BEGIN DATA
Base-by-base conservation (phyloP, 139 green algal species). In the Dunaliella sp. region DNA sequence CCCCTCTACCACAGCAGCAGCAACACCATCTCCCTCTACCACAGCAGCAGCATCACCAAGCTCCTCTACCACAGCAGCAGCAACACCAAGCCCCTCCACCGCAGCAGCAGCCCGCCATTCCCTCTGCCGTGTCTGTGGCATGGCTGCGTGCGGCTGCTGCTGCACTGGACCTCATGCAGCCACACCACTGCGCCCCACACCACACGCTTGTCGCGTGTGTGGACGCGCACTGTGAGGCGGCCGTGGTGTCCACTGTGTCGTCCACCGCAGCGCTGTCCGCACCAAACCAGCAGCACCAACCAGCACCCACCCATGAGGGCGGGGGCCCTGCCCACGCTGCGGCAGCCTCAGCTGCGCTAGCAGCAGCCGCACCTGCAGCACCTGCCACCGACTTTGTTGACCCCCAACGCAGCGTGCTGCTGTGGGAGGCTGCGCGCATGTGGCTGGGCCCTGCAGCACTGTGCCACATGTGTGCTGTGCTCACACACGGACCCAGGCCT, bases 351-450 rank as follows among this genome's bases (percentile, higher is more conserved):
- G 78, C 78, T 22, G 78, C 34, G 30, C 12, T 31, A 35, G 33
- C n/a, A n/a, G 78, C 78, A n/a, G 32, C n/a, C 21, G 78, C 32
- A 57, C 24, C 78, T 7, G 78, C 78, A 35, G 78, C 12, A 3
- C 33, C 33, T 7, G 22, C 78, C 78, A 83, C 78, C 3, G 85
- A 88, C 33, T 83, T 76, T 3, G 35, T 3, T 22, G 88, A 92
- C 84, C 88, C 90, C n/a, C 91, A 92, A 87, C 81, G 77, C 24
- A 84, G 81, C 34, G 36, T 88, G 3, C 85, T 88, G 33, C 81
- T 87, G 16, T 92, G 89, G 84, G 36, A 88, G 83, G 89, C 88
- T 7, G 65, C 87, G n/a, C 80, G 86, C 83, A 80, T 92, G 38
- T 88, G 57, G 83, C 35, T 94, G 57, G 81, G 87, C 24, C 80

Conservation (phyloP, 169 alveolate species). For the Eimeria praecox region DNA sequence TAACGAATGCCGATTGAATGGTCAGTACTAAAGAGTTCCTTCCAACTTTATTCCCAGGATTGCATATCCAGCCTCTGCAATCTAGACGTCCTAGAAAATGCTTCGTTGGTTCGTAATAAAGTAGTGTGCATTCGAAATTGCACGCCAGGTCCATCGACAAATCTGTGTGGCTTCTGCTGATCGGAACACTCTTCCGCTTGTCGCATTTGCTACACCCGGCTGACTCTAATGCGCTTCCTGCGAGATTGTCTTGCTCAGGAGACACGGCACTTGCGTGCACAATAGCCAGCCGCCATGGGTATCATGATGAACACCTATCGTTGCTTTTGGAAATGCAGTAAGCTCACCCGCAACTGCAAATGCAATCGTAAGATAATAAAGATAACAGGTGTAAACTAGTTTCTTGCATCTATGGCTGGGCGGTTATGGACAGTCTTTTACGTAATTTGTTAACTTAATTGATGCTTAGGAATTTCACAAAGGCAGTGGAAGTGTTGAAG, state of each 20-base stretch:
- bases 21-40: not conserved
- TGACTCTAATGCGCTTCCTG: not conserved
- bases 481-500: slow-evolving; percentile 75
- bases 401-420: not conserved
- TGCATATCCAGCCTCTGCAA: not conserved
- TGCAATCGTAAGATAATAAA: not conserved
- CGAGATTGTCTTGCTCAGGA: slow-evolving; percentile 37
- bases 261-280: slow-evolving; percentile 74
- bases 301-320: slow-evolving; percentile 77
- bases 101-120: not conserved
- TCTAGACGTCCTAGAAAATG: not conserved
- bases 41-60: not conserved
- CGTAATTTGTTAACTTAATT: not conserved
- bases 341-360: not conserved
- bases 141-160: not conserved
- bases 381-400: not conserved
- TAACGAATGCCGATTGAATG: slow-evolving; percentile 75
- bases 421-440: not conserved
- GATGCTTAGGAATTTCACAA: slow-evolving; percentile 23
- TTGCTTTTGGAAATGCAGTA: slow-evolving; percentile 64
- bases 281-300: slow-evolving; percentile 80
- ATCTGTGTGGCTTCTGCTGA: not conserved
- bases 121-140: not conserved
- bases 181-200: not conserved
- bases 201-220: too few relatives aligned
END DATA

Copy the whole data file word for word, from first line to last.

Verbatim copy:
Base-by-base conservation (phyloP, 139 green algal species). In the Dunaliella sp. region DNA sequence CCCCTCTACCACAGCAGCAGCAACACCATCTCCCTCTACCACAGCAGCAGCATCACCAAGCTCCTCTACCACAGCAGCAGCAACACCAAGCCCCTCCACCGCAGCAGCAGCCCGCCATTCCCTCTGCCGTGTCTGTGGCATGGCTGCGTGCGGCTGCTGCTGCACTGGACCTCATGCAGCCACACCACTGCGCCCCACACCACACGCTTGTCGCGTGTGTGGACGCGCACTGTGAGGCGGCCGTGGTGTCCACTGTGTCGTCCACCGCAGCGCTGTCCGCACCAAACCAGCAGCACCAACCAGCACCCACCCATGAGGGCGGGGGCCCTGCCCACGCTGCGGCAGCCTCAGCTGCGCTAGCAGCAGCCGCACCTGCAGCACCTGCCACCGACTTTGTTGACCCCCAACGCAGCGTGCTGCTGTGGGAGGCTGCGCGCATGTGGCTGGGCCCTGCAGCACTGTGCCACATGTGTGCTGTGCTCACACACGGACCCAGGCCT, bases 351-450 rank as follows among this genome's bases (percentile, higher is more conserved):
- G 78, C 78, T 22, G 78, C 34, G 30, C 12, T 31, A 35, G 33
- C n/a, A n/a, G 78, C 78, A n/a, G 32, C n/a, C 21, G 78, C 32
- A 57, C 24, C 78, T 7, G 78, C 78, A 35, G 78, C 12, A 3
- C 33, C 33, T 7, G 22, C 78, C 78, A 83, C 78, C 3, G 85
- A 88, C 33, T 83, T 76, T 3, G 35, T 3, T 22, G 88, A 92
- C 84, C 88, C 90, C n/a, C 91, A 92, A 87, C 81, G 77, C 24
- A 84, G 81, C 34, G 36, T 88, G 3, C 85, T 88, G 33, C 81
- T 87, G 16, T 92, G 89, G 84, G 36, A 88, G 83, G 89, C 88
- T 7, G 65, C 87, G n/a, C 80, G 86, C 83, A 80, T 92, G 38
- T 88, G 57, G 83, C 35, T 94, G 57, G 81, G 87, C 24, C 80

Conservation (phyloP, 169 alveolate species). For the Eimeria praecox region DNA sequence TAACGAATGCCGATTGAATGGTCAGTACTAAAGAGTTCCTTCCAACTTTATTCCCAGGATTGCATATCCAGCCTCTGCAATCTAGACGTCCTAGAAAATGCTTCGTTGGTTCGTAATAAAGTAGTGTGCATTCGAAATTGCACGCCAGGTCCATCGACAAATCTGTGTGGCTTCTGCTGATCGGAACACTCTTCCGCTTGTCGCATTTGCTACACCCGGCTGACTCTAATGCGCTTCCTGCGAGATTGTCTTGCTCAGGAGACACGGCACTTGCGTGCACAATAGCCAGCCGCCATGGGTATCATGATGAACACCTATCGTTGCTTTTGGAAATGCAGTAAGCTCACCCGCAACTGCAAATGCAATCGTAAGATAATAAAGATAACAGGTGTAAACTAGTTTCTTGCATCTATGGCTGGGCGGTTATGGACAGTCTTTTACGTAATTTGTTAACTTAATTGATGCTTAGGAATTTCACAAAGGCAGTGGAAGTGTTGAAG, state of each 20-base stretch:
- bases 21-40: not conserved
- TGACTCTAATGCGCTTCCTG: not conserved
- bases 481-500: slow-evolving; percentile 75
- bases 401-420: not conserved
- TGCATATCCAGCCTCTGCAA: not conserved
- TGCAATCGTAAGATAATAAA: not conserved
- CGAGATTGTCTTGCTCAGGA: slow-evolving; percentile 37
- bases 261-280: slow-evolving; percentile 74
- bases 301-320: slow-evolving; percentile 77
- bases 101-120: not conserved
- TCTAGACGTCCTAGAAAATG: not conserved
- bases 41-60: not conserved
- CGTAATTTGTTAACTTAATT: not conserved
- bases 341-360: not conserved
- bases 141-160: not conserved
- bases 381-400: not conserved
- TAACGAATGCCGATTGAATG: slow-evolving; percentile 75
- bases 421-440: not conserved
- GATGCTTAGGAATTTCACAA: slow-evolving; percentile 23
- TTGCTTTTGGAAATGCAGTA: slow-evolving; percentile 64
- bases 281-300: slow-evolving; percentile 80
- ATCTGTGTGGCTTCTGCTGA: not conserved
- bases 121-140: not conserved
- bases 181-200: not conserved
- bases 201-220: too few relatives aligned